Thursday afternoon, Dotty Corbiere and I flew down to New Orleans to make a presentation at the convention of the National Association for Gifted Children. Dotty is the elementary math coordinator at my son's school, the Meadowbrook School in Weston. Last year, Dotty joined with English teacher Liz Pritchett to teach Lost in Lexicon to the sixth grade honors English class. They planned a five-week unit for the book, but it stretched to nearly eight weeks because they kept thinking of new creative, high-level projects for the kids to do.
Dotty and Liz really enjoyed working together. Liz taught the book from a literature perspective four days every week, exploring themes and character and setting and having the kids try their hands at metaphor and poetry. Once a week, for the Friday 90-minute block, Dotty came in and taught math enrichment. The class was heterogeneous in math skills, and only a minority identified themselves as "math kids," but they loved the explorations she gave them. They researched different ways to multiply, measured circumference and diameter of widely different circles to find pi, created Venn diagrams to use in logic and in classifying kinds of numbers, investigated the properties of tessellating shapes, and researched what's special about the number 1729.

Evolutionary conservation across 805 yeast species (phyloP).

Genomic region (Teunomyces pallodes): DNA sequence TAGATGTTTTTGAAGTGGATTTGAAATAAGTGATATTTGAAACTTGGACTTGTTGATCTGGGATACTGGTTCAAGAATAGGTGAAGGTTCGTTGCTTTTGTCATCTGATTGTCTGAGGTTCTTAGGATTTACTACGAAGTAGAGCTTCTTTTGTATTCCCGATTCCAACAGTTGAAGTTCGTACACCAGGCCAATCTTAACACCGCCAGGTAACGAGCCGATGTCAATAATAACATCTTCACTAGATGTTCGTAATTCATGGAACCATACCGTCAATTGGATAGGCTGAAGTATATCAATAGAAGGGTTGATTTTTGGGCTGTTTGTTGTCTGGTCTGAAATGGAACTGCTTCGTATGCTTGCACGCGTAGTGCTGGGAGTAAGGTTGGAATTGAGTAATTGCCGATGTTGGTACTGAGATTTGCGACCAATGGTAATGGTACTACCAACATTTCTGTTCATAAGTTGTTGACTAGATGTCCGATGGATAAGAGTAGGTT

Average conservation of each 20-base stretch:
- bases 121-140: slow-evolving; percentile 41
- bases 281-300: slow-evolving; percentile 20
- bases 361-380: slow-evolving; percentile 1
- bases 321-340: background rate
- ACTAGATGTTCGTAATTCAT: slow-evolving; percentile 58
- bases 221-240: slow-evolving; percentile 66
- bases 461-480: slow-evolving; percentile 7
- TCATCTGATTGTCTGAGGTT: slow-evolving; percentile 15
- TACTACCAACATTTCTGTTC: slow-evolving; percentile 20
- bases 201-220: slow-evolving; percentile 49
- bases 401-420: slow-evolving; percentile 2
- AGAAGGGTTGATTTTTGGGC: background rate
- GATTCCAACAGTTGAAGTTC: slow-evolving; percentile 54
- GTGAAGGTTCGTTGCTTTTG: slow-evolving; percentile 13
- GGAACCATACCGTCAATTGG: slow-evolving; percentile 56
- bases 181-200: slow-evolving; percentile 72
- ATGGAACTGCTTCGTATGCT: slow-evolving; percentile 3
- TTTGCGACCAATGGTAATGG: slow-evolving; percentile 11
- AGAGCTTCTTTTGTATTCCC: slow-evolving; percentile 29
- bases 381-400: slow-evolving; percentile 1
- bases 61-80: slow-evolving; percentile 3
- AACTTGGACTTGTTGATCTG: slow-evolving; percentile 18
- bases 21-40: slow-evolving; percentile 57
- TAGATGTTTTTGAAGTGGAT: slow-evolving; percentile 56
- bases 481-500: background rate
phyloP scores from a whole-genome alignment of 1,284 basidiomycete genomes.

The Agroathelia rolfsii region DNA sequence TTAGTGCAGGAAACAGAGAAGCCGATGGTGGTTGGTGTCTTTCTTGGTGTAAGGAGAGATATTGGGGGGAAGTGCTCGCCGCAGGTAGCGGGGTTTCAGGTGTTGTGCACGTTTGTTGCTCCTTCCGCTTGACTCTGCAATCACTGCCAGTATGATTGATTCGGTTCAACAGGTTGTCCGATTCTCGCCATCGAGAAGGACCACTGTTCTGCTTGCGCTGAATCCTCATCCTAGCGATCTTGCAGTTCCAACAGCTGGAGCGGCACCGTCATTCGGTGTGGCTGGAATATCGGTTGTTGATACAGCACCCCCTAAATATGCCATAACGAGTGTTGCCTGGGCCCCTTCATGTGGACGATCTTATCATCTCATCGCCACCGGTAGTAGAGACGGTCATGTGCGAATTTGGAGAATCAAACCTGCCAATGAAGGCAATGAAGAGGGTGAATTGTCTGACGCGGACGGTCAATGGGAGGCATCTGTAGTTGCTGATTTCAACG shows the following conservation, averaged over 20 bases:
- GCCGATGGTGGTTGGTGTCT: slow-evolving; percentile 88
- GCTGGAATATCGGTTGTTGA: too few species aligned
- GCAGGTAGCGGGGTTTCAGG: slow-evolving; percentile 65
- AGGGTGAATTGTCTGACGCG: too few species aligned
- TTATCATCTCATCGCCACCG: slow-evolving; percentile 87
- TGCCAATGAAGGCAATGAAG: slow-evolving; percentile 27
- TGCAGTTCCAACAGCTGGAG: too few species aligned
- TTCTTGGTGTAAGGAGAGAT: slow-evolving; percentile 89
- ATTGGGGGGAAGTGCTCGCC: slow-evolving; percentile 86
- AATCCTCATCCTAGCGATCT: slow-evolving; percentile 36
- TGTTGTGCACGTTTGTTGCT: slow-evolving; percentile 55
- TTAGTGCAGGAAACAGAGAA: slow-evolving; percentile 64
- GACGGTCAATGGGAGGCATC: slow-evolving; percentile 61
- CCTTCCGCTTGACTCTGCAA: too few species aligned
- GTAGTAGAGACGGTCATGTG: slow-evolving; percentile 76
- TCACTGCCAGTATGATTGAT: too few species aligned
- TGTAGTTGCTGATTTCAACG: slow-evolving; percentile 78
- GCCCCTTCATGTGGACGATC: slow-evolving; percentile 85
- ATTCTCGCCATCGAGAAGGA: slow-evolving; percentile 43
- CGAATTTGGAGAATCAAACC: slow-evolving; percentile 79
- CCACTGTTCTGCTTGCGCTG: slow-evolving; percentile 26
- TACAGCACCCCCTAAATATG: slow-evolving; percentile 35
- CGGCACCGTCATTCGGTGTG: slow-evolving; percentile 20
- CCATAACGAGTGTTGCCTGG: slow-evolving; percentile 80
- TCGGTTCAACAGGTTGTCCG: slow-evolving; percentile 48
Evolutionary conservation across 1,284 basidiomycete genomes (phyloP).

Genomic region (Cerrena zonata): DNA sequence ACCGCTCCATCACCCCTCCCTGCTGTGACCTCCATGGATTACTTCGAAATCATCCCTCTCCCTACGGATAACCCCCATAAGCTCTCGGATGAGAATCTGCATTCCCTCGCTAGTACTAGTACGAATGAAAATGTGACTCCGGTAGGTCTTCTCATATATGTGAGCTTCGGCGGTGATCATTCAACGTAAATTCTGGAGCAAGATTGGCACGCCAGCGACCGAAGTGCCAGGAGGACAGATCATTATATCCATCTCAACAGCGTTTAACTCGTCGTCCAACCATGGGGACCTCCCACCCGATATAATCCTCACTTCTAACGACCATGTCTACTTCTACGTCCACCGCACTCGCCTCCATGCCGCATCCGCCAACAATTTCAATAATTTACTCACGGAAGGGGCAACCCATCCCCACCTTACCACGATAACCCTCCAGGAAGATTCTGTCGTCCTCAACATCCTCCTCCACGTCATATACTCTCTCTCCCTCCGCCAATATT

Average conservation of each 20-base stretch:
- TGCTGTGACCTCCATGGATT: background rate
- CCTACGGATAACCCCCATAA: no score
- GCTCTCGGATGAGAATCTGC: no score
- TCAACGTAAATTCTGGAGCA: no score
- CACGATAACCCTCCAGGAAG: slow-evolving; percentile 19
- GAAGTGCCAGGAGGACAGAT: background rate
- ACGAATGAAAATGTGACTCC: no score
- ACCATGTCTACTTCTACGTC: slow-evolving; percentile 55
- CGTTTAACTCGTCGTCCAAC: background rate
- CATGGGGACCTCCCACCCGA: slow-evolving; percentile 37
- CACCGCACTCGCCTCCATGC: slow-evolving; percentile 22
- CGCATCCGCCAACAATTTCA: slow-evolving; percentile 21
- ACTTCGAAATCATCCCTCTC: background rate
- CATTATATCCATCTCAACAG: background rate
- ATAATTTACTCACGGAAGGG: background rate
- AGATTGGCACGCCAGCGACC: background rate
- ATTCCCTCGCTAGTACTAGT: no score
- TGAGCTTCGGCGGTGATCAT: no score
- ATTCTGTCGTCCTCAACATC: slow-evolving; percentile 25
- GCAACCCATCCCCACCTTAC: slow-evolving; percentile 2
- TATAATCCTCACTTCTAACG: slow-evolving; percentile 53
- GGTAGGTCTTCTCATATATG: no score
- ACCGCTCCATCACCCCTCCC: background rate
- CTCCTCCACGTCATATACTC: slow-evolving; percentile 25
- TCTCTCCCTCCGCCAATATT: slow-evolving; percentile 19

In one project they plotted points on the Cartesian plane, connected them, took them through transformations (rotation, reflection and translation) as directed, and found they had created letters that led them to a secret message. In an ongoing project they used pattern blocks to create an image for each village of Lexicon, and toward the end of the unit they built representations of each village with Legos and had to explain the choices they had made.
For their final projects, the kids had to select a concept from the book in either English or math and carry it further, creating a lesson to teach to some other class, either younger or older. Most of the kids chose math projects, and they created powerpoints, wikis, podcasts, and interactive lessons.
This was the experience Dotty talked about at our crowded session. To illustrate, we handed out lists of some of the math and ELA concepts explored in the book. We asked teachers to pair up, select a concept from each list (or others of their choosing) and use a small collection of Legos to illustrate the integration of math and literature. The teachers plunged in with good will, and in ten minutes came up with creative answers. They compared punctuating complex sentences to building number sentences and equations. They built a balance and compared a balanced equation to an effective simile. They built a gear with two radii to illustrate the area of a circle and used the same gear to show how metaphors connect. They built a structure of mathematics and placed a person with the magic wand of storytelling on top.
The workshop was the highlight of our visit, but we also had an early-morning walk along the river and an evening visit to Bourbon Street. New Orleans was cool and breezy and clear, perfect weather for being outside. For me, it was truly fun to spend time with Dotty, who is such a creative, dedicated teacher.